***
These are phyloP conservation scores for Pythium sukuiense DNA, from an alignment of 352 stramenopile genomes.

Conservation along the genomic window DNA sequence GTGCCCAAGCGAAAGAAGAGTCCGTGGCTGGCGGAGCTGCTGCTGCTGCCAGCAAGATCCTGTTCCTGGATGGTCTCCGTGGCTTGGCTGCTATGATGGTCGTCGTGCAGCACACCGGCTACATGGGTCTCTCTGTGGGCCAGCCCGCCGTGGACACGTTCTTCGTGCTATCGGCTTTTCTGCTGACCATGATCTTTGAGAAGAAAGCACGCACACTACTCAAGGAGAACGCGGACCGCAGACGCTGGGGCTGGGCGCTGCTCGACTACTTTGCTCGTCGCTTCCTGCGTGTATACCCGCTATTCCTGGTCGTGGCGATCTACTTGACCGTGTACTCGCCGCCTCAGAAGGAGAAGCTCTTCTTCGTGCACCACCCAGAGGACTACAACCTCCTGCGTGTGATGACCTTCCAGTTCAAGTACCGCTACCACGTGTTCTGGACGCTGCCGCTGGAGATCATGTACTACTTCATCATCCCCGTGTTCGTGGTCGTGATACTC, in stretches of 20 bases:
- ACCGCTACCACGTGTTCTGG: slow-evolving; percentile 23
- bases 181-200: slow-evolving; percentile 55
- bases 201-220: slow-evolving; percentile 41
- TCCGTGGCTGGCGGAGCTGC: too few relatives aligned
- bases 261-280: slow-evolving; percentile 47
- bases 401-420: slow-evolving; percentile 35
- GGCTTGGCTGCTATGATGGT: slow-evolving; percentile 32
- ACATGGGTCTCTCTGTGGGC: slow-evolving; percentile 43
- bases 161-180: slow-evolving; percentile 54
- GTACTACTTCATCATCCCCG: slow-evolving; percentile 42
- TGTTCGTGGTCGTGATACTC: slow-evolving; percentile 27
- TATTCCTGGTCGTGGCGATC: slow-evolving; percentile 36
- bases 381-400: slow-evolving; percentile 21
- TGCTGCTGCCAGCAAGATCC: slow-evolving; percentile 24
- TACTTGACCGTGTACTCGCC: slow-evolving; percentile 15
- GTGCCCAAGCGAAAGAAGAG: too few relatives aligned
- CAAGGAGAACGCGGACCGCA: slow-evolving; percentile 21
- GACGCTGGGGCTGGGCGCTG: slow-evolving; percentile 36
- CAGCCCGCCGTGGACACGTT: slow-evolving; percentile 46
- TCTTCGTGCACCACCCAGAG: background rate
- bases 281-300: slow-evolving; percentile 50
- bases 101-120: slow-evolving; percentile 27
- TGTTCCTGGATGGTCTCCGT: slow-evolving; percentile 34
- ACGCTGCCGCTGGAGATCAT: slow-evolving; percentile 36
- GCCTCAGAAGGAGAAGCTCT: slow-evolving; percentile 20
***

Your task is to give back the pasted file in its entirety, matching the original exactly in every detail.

These are phyloP conservation scores for Pythium sukuiense DNA, from an alignment of 352 stramenopile genomes.

Conservation along the genomic window DNA sequence GTGCCCAAGCGAAAGAAGAGTCCGTGGCTGGCGGAGCTGCTGCTGCTGCCAGCAAGATCCTGTTCCTGGATGGTCTCCGTGGCTTGGCTGCTATGATGGTCGTCGTGCAGCACACCGGCTACATGGGTCTCTCTGTGGGCCAGCCCGCCGTGGACACGTTCTTCGTGCTATCGGCTTTTCTGCTGACCATGATCTTTGAGAAGAAAGCACGCACACTACTCAAGGAGAACGCGGACCGCAGACGCTGGGGCTGGGCGCTGCTCGACTACTTTGCTCGTCGCTTCCTGCGTGTATACCCGCTATTCCTGGTCGTGGCGATCTACTTGACCGTGTACTCGCCGCCTCAGAAGGAGAAGCTCTTCTTCGTGCACCACCCAGAGGACTACAACCTCCTGCGTGTGATGACCTTCCAGTTCAAGTACCGCTACCACGTGTTCTGGACGCTGCCGCTGGAGATCATGTACTACTTCATCATCCCCGTGTTCGTGGTCGTGATACTC, in stretches of 20 bases:
- ACCGCTACCACGTGTTCTGG: slow-evolving; percentile 23
- bases 181-200: slow-evolving; percentile 55
- bases 201-220: slow-evolving; percentile 41
- TCCGTGGCTGGCGGAGCTGC: too few relatives aligned
- bases 261-280: slow-evolving; percentile 47
- bases 401-420: slow-evolving; percentile 35
- GGCTTGGCTGCTATGATGGT: slow-evolving; percentile 32
- ACATGGGTCTCTCTGTGGGC: slow-evolving; percentile 43
- bases 161-180: slow-evolving; percentile 54
- GTACTACTTCATCATCCCCG: slow-evolving; percentile 42
- TGTTCGTGGTCGTGATACTC: slow-evolving; percentile 27
- TATTCCTGGTCGTGGCGATC: slow-evolving; percentile 36
- bases 381-400: slow-evolving; percentile 21
- TGCTGCTGCCAGCAAGATCC: slow-evolving; percentile 24
- TACTTGACCGTGTACTCGCC: slow-evolving; percentile 15
- GTGCCCAAGCGAAAGAAGAG: too few relatives aligned
- CAAGGAGAACGCGGACCGCA: slow-evolving; percentile 21
- GACGCTGGGGCTGGGCGCTG: slow-evolving; percentile 36
- CAGCCCGCCGTGGACACGTT: slow-evolving; percentile 46
- TCTTCGTGCACCACCCAGAG: background rate
- bases 281-300: slow-evolving; percentile 50
- bases 101-120: slow-evolving; percentile 27
- TGTTCCTGGATGGTCTCCGT: slow-evolving; percentile 34
- ACGCTGCCGCTGGAGATCAT: slow-evolving; percentile 36
- GCCTCAGAAGGAGAAGCTCT: slow-evolving; percentile 20